Generally, bereaved people love to hear that you’ve thought about their loved one. Don’t hesitate to talk about them. And don’t be afraid if the bereaved person tears up a bit. My bereaved friend reassured me once by saying, “You didn’t make me cry. You saw me cry.” In other words, we shared a gift of connecting in a real way.
How does losing a sibling differ from losing a friend or another family member?
A sibling, more than anyone else, is someone we expect to be around for the entirety of our life. Sharing the same history, the same family culture, and the same generation are significant as you face the future. You can make new friends and you can make new family members (through marriage and birth), but you cannot make a new sibling. You lose that person for the entirety of your life.
But I think all different kinds of losses (divorce, physical debilitation, other deaths, infertility, etc.) share an emotional journey that can help illuminate the path for others, regardless of the kind or severity of the loss they experience. Grief is not a competition but an opportunity to help heal together.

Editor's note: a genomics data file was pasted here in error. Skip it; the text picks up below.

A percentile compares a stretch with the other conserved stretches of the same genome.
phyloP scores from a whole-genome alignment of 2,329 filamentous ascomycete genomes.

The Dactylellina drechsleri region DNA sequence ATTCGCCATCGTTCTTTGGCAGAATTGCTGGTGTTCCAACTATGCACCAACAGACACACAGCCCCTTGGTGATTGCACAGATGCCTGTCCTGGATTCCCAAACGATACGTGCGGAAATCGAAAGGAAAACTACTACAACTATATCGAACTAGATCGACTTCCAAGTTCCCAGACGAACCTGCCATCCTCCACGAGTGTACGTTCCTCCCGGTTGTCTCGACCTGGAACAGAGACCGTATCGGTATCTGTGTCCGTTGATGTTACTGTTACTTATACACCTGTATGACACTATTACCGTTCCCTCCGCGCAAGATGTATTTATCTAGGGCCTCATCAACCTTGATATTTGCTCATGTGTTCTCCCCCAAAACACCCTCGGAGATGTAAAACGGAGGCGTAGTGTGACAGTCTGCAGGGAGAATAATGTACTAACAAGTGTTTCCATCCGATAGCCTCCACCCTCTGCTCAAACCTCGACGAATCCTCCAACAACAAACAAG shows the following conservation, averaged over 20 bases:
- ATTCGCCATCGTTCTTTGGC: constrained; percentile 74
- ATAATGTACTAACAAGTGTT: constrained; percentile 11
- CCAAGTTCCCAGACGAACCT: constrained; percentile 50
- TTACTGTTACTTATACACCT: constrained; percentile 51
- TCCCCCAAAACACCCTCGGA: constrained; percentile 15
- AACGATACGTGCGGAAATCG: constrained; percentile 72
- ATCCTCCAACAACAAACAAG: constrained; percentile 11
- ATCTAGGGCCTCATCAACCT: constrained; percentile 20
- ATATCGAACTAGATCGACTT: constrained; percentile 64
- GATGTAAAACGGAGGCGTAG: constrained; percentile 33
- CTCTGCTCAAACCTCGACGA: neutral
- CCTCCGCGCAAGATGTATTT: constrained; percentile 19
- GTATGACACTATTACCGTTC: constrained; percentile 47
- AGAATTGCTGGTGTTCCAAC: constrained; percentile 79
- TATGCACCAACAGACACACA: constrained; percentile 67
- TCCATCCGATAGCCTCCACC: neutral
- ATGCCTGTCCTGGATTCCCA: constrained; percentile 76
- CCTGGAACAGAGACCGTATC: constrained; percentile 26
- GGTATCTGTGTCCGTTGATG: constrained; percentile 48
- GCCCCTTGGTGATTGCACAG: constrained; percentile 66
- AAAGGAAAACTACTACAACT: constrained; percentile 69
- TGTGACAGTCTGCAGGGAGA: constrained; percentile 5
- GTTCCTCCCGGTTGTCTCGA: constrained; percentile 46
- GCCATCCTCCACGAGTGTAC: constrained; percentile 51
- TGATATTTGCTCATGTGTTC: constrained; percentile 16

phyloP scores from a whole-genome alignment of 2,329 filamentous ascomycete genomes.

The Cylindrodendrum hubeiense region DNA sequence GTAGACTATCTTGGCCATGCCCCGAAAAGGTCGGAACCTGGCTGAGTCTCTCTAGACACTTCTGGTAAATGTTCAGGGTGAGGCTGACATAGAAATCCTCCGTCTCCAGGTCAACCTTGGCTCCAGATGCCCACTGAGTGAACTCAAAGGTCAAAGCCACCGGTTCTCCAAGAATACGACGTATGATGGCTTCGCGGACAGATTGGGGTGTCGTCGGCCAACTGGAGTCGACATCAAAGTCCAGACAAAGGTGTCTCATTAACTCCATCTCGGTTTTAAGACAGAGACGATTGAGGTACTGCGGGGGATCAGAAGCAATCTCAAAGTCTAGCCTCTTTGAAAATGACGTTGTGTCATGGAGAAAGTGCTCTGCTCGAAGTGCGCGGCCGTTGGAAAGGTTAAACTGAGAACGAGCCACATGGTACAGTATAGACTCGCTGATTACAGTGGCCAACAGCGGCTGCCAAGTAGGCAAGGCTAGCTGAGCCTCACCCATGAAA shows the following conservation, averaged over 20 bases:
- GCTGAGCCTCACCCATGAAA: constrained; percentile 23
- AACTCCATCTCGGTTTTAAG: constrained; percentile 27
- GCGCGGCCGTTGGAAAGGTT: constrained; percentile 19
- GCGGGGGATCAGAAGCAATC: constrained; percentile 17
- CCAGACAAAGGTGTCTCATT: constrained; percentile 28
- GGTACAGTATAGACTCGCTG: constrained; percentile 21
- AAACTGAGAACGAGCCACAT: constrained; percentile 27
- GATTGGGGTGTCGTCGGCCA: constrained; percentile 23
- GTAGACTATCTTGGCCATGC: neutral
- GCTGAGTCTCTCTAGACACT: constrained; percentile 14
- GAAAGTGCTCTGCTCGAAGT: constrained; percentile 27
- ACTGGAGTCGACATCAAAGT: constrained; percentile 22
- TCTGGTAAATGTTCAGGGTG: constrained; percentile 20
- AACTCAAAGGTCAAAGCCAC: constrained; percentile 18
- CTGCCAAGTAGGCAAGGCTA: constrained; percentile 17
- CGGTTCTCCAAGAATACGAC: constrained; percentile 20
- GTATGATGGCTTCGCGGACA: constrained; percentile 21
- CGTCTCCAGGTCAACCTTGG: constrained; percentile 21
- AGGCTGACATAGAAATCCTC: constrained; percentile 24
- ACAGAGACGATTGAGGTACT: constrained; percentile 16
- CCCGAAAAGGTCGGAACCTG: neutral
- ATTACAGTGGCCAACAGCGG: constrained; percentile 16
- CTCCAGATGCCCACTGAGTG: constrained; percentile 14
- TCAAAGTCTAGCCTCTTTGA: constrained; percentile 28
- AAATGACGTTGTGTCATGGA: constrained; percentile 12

Is there any one thing that your family or friends did for you that assisted you through the grieving process? (i.e. a special card someone sent you, a favorite place they took you, etc.)
Honest, connecting conversations were very helpful to me. If someone says, “I don’t know what to say, but I’m so, so sorry” that’s very comforting. By the same token, my being able to say, “I don’t want to talk about my grief now,” helped me know I got to decide when and how to “talk grief” and when I could simply try to enjoy aspects of life when I was with others.
It’s very healing to hear stories about John’s positive influence on others while he lived and as his memory lives on.
Do you have any suggestions on how children can assist other children through the grieving process?
Continue to include the grieving children in fun activities. Friends should also feel comfortable talking about the lost loved one around the grieving children.
Do you plan to write any other children’s books?
Yes, in fact I recently signed a contract with Knopf for a humorous picture book titled, HOW TO BABYSIT A GRANDPA. If I only had one book, I’m glad it’s ALWAYS MY BROTHER. But it feels great to be sending a totally silly, happy book into the world, as well.
For the story behind the book, please visit www.jeanreagan.com.
Always My Brother is featured on our Helpful Books page under Grief Support for Children.
Always My Brother
Written by Jean Reagan; Illustrated by Phyllis Pollema-Cahill
Hardcover, $16.95, ISBN 978-0-88448-313-7
9 x 10, 32 pages, illustrations
Children / Grieving; Grades 3-6